Silk protein fiber can be used as a nontoxic, delayed-release coating that’s safe for medical use instead of microplastics. That’s according to findings recently published in the journal Small by MIT postdoc Muchun Liu, MIT Civil and Environmental Engineering Professor Benedetto Marelli and five employees of German chemical conglomerate BASF.
Microplastics — solid, insoluble and nonbiodegradable plastic particles of up to 5 mm in size — are most known for their use in beauty products (though banned in the U.S.), synthetic textiles and industrial manufacturing. They are eventually found in any plastic product — like medical product packaging and face masks — that breaks down into smaller and smaller pieces by physical stress, ultraviolet light and other forces. And they are also used in pharmaceuticals for controlled delivery.
The researchers said the microencapsulation technology shows the most potential for agriculture, noting that the structural protein’s polymorphic properties also make it a strong candidate for biomedical and optoelectronic applications.
“There is a strong need to achieve encapsulation of high-content actives to open the door to commercial use,” Marelli said in an MIT news release. “The only way to have an impact is where we can not only replace a synthetic polymer with a biodegradable counterpart, but also achieve performance that is the same, if not better.”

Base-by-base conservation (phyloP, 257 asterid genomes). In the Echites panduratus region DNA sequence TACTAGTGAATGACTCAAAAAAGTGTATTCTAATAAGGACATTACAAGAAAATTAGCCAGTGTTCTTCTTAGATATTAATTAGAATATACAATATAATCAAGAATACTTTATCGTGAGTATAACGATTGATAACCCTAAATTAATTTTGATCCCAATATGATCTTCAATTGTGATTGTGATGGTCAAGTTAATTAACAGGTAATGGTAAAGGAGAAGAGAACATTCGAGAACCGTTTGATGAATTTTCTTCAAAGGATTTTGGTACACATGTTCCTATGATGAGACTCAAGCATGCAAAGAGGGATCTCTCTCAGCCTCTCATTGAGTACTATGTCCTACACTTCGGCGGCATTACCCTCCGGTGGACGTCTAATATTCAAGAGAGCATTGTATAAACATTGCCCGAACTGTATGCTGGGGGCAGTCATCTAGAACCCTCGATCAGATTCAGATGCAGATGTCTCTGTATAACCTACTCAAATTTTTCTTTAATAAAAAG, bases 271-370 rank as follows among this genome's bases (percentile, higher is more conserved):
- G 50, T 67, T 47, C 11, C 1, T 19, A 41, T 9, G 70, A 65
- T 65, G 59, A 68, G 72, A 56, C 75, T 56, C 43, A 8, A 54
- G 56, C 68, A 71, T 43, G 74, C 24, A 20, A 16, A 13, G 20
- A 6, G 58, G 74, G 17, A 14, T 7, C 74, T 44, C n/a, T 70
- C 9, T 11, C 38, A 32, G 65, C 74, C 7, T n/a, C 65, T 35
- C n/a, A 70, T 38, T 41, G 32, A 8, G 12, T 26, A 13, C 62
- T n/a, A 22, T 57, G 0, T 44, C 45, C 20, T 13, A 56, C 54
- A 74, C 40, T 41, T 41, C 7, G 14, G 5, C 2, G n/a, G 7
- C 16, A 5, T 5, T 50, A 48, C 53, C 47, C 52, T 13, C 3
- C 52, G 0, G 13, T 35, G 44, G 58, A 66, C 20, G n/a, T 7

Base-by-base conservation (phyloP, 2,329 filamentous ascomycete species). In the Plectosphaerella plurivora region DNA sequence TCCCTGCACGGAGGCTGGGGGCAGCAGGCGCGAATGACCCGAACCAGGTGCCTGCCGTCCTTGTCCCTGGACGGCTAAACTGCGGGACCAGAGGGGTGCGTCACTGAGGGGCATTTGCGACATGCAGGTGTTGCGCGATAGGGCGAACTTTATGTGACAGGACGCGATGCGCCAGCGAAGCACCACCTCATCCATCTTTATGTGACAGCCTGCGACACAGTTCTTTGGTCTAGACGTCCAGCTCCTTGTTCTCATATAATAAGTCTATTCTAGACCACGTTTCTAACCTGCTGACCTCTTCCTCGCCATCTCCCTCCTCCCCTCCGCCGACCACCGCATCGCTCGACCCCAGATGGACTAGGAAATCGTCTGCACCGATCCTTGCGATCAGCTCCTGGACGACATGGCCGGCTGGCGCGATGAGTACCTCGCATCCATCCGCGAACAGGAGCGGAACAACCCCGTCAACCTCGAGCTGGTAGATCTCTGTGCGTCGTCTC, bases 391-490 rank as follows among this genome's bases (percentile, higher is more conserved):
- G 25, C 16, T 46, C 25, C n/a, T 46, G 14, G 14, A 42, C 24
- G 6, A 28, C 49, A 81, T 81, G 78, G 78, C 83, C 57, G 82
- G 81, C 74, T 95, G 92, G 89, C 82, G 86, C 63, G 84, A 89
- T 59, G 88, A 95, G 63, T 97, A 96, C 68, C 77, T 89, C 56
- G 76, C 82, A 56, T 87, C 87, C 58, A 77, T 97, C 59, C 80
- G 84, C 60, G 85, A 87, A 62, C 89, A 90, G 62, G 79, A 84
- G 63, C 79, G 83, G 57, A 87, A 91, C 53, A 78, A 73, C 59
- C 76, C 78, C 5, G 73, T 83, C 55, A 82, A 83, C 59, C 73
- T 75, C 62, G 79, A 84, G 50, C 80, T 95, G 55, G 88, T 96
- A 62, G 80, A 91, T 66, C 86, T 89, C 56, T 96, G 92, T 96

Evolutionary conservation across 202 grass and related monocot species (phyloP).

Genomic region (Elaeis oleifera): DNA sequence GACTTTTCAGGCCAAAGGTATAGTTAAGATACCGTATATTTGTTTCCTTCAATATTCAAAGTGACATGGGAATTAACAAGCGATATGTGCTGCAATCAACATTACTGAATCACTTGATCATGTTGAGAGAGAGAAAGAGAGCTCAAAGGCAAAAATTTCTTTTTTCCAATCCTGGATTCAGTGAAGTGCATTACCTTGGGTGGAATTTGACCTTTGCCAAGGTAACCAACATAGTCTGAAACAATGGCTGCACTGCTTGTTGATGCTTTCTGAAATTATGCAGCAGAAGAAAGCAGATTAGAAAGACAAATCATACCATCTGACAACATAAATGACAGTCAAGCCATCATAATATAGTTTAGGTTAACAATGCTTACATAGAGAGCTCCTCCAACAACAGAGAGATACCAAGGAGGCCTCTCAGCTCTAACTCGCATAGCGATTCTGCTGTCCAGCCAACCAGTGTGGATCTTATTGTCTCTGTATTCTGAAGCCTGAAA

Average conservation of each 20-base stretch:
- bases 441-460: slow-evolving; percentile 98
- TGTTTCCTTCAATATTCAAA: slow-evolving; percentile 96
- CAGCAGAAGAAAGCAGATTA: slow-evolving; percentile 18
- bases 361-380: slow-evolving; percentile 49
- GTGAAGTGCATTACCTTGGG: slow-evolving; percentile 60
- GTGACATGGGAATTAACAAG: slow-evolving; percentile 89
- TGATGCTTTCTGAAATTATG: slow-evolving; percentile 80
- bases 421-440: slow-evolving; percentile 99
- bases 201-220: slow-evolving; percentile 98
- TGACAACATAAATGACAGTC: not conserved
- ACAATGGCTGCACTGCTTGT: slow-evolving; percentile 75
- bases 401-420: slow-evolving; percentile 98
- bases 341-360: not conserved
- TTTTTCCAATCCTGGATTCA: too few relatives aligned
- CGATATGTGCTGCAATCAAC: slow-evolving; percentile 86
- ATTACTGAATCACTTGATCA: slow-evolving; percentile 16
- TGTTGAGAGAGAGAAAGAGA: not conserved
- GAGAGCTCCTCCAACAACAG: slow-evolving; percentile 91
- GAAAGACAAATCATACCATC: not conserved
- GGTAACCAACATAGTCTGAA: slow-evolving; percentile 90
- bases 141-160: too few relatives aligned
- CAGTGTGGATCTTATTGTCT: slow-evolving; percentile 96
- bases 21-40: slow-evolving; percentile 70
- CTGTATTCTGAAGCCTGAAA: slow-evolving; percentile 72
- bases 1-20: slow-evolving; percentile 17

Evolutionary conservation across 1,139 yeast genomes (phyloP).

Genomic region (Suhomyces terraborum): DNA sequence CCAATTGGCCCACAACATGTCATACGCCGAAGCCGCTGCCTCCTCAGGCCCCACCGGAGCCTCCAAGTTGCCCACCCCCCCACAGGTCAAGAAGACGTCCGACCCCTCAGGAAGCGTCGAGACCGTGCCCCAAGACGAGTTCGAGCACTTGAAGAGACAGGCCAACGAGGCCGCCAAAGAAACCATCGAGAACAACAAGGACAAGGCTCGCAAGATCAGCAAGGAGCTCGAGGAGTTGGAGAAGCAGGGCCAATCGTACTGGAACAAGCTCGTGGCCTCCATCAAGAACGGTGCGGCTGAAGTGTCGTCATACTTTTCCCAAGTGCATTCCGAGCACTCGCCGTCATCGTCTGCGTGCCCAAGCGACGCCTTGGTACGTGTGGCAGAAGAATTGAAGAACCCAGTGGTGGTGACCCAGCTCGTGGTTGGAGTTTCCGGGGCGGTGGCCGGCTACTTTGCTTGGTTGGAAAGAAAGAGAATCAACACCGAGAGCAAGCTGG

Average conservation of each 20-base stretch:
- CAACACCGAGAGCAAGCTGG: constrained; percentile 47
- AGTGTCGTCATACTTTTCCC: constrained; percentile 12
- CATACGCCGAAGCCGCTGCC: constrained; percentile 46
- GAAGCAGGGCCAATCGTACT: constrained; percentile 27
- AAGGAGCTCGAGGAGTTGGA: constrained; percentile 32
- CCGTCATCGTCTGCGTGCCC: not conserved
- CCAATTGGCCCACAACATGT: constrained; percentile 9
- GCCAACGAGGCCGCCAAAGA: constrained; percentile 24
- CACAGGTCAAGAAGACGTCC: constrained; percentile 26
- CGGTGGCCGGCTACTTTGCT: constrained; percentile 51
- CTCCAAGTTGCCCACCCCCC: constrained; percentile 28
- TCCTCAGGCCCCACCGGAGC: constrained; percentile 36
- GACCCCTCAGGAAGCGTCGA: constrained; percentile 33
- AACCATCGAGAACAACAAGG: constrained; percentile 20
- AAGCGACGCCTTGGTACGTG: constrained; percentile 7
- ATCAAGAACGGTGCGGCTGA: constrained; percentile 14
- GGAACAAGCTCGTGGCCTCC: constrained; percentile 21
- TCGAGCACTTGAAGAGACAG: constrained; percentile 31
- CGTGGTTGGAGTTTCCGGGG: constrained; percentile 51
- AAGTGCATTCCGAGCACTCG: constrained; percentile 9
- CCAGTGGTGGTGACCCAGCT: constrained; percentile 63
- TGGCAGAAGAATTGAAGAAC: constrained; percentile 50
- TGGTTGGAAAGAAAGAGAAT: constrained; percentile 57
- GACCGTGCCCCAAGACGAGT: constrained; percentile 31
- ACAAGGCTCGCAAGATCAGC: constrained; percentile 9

Dissolving silk cocoons and processing the silk fibers is “so simple and tunable that the resulting material can be adapted to work on existing manufacturing equipment, potentially providing a simple drop-in solution using existing factories,” MIT said in a news release, further explaining:
“By precisely adjusting the polymer chain arrangements of silk materials and addition of a surfactant, it is possible to fine-tune the properties of the resulting coatings once they dry out and harden. The material can be hydrophobic (water-repelling) even though it is made and processed in a water solution, or it can be hydrophilic (water-attracting), or anywhere in between, and for a given application it can be made to match the characteristics of the material it is being used to replace.”
Further investigation will focus on variables such as “microcapsule size, wall thickness, and payload content on release profiles, together with the influence of other payload types, such as nanostructured inorganics,” the researchers said.